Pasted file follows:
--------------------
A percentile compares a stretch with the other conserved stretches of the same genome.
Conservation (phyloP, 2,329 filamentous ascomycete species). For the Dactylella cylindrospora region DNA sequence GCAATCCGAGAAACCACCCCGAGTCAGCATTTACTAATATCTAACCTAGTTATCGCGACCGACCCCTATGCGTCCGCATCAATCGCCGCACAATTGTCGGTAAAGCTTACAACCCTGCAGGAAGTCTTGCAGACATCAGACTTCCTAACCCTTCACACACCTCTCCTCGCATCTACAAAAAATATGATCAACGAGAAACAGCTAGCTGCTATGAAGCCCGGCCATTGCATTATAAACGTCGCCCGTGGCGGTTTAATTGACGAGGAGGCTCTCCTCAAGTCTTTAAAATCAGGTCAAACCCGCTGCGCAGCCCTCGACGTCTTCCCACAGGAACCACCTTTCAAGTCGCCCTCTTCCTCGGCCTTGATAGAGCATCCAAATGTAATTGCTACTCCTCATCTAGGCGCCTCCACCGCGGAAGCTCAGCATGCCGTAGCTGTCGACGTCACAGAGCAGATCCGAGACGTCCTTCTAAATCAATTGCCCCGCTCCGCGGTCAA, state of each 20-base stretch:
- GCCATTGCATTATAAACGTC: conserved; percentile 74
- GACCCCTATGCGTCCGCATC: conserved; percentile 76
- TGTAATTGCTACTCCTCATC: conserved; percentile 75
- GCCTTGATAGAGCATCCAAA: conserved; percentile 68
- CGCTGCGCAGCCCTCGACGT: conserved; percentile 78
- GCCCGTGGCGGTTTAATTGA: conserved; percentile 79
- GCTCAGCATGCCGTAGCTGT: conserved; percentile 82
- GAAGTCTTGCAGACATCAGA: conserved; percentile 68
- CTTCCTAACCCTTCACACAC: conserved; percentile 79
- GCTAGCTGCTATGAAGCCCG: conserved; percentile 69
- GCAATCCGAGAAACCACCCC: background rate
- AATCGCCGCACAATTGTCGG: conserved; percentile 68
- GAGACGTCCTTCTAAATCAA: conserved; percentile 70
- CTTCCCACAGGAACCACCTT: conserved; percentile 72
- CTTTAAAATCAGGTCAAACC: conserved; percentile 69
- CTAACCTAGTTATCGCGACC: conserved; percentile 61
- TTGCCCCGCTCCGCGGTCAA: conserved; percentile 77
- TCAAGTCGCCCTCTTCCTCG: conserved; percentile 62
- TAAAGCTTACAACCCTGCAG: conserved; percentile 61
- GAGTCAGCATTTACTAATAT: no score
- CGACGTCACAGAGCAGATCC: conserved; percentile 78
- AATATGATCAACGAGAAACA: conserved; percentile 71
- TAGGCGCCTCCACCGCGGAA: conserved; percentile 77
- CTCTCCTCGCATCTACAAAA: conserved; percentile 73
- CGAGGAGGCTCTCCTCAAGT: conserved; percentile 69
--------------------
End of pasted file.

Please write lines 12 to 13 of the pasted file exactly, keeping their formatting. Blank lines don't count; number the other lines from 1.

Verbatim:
- GCTAGCTGCTATGAAGCCCG: conserved; percentile 69
- GCAATCCGAGAAACCACCCC: background rate